Inspire HR is Fitbit’s most recent addition to its wearables range. Along with its lower spec sibling, Inspire, it consolidates the company’s fitness tracker line. These devices make the Alta HR, Alta, Flex 2, and much older Zip and One trackers redundant. You can still buy them, but only while stocks last.
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Inspire HR takes everything offered by its predecessors and packages it in a slim and attractive form factor. It appeared first at the start of this year, but until a couple of months ago the activity band was only available to Fitbit’s corporate, wellness, health plan, and health systems partners and customers of their organizations, participants and members.
Seeing that it’s now in the wild and available to all, it’s time for our full review. Here’s what we made of the Inspire HR.
Fitbit’s new fitness band is not all too dissimilar in looks to its predecessors. However, it does adopt a more modern, curved style with rounded edges. Weighing only 20 grams you will hardly feel it on your wrist. It’s also very narrow, though fairly thick to house the battery.
A price you have to pay for the slim form-factor is the small display. Inspire HR comes with a 37 x 16mm, black and white, OLED touchscreen which has pretty good visibility both indoors and out. To preserve battery life it turns off when not in use. Lift your wrist or tap the face and it will spring to life. It’s all pretty standard Fitbit stuff.
It’s worth noting, the display only takes up a part of the front of the device. I’m not sure why Fitbit opted for such a thick bezel. Needless to say, this is not ideal. This means when tracking exercise you’ll only be able to see one stat at a time. And while this does the job, it’s not ideal to be messing about with the screen in the middle of a workout. The Charge 3, for example, shows two stats at a time which makes it better suited for quickly glancing down at your stats.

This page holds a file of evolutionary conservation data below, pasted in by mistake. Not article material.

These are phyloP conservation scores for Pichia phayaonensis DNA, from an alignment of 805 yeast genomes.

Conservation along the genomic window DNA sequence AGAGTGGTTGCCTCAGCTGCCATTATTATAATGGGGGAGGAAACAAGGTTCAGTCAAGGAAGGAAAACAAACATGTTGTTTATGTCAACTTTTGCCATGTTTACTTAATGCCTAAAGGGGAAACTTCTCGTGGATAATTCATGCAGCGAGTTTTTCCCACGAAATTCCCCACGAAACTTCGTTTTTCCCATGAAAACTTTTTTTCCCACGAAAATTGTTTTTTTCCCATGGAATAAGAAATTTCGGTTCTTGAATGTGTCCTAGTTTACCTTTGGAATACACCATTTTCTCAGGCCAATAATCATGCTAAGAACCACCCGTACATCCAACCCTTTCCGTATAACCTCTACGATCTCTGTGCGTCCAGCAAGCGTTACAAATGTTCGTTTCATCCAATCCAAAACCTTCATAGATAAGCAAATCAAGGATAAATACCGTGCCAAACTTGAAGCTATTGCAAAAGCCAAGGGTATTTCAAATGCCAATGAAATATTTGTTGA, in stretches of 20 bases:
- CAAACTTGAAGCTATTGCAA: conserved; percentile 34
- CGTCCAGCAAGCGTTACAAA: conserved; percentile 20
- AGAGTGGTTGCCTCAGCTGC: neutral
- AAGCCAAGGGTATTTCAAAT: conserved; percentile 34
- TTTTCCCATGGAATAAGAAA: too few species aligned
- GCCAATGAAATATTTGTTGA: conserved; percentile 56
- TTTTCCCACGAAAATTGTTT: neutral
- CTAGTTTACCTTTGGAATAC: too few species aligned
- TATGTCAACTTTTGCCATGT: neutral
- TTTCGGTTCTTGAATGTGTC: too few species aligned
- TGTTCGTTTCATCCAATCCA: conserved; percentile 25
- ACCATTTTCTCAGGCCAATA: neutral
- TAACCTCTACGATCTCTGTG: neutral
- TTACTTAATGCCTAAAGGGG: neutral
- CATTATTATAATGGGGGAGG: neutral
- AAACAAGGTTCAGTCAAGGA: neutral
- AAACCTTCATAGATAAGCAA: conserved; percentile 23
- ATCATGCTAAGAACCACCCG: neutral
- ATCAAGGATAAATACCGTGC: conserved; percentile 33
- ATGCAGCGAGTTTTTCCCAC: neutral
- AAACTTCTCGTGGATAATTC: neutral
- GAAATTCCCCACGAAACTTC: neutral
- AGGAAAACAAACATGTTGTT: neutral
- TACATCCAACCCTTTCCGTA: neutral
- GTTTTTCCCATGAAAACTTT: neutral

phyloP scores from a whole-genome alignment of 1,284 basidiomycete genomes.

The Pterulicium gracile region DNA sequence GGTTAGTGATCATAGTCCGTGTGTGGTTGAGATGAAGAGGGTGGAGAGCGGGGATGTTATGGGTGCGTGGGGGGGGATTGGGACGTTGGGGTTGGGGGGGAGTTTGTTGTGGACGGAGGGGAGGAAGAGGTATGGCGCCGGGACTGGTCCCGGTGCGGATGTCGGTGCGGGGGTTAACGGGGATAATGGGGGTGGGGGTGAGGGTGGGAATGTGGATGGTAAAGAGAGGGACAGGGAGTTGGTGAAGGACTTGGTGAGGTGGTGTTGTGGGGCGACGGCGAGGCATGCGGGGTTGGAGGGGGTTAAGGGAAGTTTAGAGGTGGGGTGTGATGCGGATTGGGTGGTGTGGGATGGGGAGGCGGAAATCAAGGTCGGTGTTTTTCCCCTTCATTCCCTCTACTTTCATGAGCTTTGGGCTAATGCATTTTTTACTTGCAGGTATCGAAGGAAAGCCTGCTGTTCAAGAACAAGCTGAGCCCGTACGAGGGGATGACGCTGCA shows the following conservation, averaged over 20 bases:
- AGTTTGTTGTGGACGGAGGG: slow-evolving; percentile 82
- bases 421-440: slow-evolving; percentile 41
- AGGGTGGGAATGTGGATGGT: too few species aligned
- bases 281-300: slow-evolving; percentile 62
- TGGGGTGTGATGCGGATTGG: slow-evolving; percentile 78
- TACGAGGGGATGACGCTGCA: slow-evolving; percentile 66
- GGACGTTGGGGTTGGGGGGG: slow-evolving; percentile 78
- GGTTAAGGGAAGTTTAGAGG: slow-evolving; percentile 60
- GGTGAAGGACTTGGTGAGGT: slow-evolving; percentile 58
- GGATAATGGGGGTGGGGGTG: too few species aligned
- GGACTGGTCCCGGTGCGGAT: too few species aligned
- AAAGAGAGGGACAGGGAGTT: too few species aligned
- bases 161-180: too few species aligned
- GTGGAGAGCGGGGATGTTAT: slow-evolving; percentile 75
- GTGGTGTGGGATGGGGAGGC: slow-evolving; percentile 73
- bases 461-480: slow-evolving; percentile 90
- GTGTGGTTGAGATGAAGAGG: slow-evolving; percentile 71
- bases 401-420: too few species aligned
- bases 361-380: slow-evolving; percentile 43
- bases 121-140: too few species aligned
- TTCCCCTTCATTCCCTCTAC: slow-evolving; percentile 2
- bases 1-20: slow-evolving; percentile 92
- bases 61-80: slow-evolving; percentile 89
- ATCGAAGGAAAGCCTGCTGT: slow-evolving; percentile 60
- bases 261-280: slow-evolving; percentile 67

There’s a single physical button on the left which is used to wake up the tracker and move you back out of menus. A press of the button is also used to pause a workout, another press ends it. A long press lets you see the battery percentage and certain settings. The rest of the navigation is done by tapping and swiping on the screen.
Some of Fitbit’s older trackers, such as Alta HR, require you to tap on the display. Inspire HR is an improvement in the sense that it comes with a proper touchscreen. I found it to be very responsive to touch.
Navigation is pretty simple to learn. Swipe up from the main watch face to scroll through your daily stats. Swipe down for the exercise app, timer, alarm and settings. After a bit of practice you won’t even think about it.
You’ve got the color options of lilac, black and white for the device. Out of the box it comes with a classic band made of soft silicone. The standard watch buckle is made of anodized aluminum. Other bands can be purchased separately and it takes only a few seconds to release the springs and switch the bands. I actually opted for a third party metal mesh option. These can be bought pretty cheaply on Amazon.